Contes Ineffables, Gérard Garouste

February 7, 2010By Harry LongArchive

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Paris Update Galerie Templon garouste wagner mephistopheles 2013

“Wagner, Méphistophélès et l’Homonculus” (2013), by Gérard Garouste. Courtesy Galerie Daniel Templon. Photo: B.Huet/Tutti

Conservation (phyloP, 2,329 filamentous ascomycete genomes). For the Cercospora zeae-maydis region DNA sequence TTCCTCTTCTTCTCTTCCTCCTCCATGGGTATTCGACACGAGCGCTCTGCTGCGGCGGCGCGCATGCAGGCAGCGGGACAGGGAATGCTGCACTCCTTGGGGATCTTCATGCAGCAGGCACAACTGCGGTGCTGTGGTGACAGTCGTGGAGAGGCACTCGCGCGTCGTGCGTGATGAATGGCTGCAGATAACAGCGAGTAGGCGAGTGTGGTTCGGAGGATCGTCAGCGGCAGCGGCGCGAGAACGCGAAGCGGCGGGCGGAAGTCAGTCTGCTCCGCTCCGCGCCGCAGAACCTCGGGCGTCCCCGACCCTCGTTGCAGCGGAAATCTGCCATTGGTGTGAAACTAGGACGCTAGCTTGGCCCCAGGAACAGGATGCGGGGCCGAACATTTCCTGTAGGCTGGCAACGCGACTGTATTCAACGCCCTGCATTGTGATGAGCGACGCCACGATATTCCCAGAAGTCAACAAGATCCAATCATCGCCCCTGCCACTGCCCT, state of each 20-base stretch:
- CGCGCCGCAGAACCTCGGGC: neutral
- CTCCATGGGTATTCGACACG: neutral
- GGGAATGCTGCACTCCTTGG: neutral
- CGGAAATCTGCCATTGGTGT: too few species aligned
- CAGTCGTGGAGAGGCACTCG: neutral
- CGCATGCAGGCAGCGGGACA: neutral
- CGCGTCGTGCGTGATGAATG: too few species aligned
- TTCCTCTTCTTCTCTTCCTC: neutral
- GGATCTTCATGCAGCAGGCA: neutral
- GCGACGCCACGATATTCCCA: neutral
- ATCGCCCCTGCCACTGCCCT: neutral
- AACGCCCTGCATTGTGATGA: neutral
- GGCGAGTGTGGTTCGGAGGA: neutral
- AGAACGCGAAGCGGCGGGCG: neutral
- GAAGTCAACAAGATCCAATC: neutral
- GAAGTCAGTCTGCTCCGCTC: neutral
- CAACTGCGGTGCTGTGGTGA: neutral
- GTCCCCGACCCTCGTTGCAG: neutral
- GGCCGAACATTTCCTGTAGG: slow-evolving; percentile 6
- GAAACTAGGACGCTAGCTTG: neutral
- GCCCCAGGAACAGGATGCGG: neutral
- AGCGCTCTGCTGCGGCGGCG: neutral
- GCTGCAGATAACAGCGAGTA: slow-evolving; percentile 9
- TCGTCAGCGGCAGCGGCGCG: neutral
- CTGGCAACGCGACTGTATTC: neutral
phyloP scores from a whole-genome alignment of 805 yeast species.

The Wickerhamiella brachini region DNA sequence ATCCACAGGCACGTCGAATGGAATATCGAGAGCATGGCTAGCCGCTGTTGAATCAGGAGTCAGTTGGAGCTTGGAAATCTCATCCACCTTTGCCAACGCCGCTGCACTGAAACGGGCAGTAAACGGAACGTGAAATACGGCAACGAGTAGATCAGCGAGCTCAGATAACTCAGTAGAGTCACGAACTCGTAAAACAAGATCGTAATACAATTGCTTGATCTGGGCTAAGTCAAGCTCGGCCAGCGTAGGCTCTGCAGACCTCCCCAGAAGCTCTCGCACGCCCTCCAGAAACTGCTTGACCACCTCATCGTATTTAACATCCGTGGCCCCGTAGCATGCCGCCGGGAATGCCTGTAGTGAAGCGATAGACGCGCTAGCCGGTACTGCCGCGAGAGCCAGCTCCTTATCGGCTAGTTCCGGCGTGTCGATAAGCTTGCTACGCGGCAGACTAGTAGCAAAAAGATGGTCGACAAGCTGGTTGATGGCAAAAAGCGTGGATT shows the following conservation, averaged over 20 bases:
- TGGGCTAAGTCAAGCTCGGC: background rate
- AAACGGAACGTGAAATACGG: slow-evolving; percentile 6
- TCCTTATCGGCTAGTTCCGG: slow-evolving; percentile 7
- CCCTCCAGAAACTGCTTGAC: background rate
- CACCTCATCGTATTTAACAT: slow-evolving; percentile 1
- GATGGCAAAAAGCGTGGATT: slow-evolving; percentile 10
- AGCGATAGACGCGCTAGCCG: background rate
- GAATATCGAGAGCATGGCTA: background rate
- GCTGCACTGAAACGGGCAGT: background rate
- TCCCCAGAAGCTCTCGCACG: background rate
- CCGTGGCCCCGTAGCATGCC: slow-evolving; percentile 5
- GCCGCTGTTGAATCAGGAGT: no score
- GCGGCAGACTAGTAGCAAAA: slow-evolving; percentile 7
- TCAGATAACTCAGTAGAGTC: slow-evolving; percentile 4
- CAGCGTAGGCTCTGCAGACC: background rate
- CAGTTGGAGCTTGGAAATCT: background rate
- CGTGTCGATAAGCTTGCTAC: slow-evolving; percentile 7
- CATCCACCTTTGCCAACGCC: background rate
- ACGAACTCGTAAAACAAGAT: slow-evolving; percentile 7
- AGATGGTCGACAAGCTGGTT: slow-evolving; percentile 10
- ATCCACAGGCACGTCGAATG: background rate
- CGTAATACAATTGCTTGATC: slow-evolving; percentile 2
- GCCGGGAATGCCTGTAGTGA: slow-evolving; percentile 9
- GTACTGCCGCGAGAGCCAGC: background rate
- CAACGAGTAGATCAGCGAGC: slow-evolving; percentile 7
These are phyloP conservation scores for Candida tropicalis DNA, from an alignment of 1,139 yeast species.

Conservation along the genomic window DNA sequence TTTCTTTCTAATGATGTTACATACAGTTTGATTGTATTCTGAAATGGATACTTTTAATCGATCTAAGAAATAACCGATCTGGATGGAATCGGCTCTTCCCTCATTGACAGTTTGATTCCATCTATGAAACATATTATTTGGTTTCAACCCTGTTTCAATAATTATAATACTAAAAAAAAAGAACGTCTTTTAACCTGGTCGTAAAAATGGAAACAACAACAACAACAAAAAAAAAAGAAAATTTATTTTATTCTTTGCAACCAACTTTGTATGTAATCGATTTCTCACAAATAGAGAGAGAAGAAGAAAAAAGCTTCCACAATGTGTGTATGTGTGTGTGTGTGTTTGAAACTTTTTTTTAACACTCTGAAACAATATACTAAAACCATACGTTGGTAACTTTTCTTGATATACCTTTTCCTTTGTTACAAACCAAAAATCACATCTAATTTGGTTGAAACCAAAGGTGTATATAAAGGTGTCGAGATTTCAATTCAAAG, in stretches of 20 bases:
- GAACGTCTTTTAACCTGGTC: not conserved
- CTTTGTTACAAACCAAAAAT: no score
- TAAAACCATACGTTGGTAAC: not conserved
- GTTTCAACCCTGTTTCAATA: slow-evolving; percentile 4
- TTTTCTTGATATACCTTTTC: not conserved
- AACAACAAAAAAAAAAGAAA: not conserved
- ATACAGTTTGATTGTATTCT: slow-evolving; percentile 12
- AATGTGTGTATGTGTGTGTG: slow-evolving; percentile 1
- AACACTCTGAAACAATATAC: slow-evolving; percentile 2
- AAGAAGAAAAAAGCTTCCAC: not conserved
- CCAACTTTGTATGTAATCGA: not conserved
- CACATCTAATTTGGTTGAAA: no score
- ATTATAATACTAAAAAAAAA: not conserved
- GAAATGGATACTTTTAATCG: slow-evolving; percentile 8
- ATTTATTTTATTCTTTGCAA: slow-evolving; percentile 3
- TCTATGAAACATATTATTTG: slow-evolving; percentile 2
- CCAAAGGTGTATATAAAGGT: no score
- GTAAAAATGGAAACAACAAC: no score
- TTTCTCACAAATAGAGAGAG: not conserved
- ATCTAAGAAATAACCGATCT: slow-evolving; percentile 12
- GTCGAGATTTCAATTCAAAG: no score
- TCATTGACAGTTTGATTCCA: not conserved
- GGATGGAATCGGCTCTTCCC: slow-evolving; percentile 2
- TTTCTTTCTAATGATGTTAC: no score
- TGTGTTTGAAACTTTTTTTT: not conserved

One painting in “Contes Ineffables,” French artist Gérard Garouste’s current exhibition of paintings and sculpture at the Galerie Daniel Templon (30 rue Beaubourg, 75003 Paris; tel.: 01 42 72 14 10) seems representative of the themes shared by most of the works. It shows two figures – a man and another person wearing a donkey’s head – clasping one another on a chessboard in a kind of half-deconstructed church, watched from on high by several magpies. The figures seem to be half-dancing, half-fighting; and the presence of the chessboard suggests that their activity is a game in which they have engaged voluntarily. This distinctive and ambiguous relation of mutual dependency is tinged with weird affectation (the donkey head), a certain morbidity (the patient magpies) and a dose of humor (the figures’ legs are ridiculously intertwined, like spaghetti). The other works are just as fascinating – and very funny. Through Feb. 26. Harry Long

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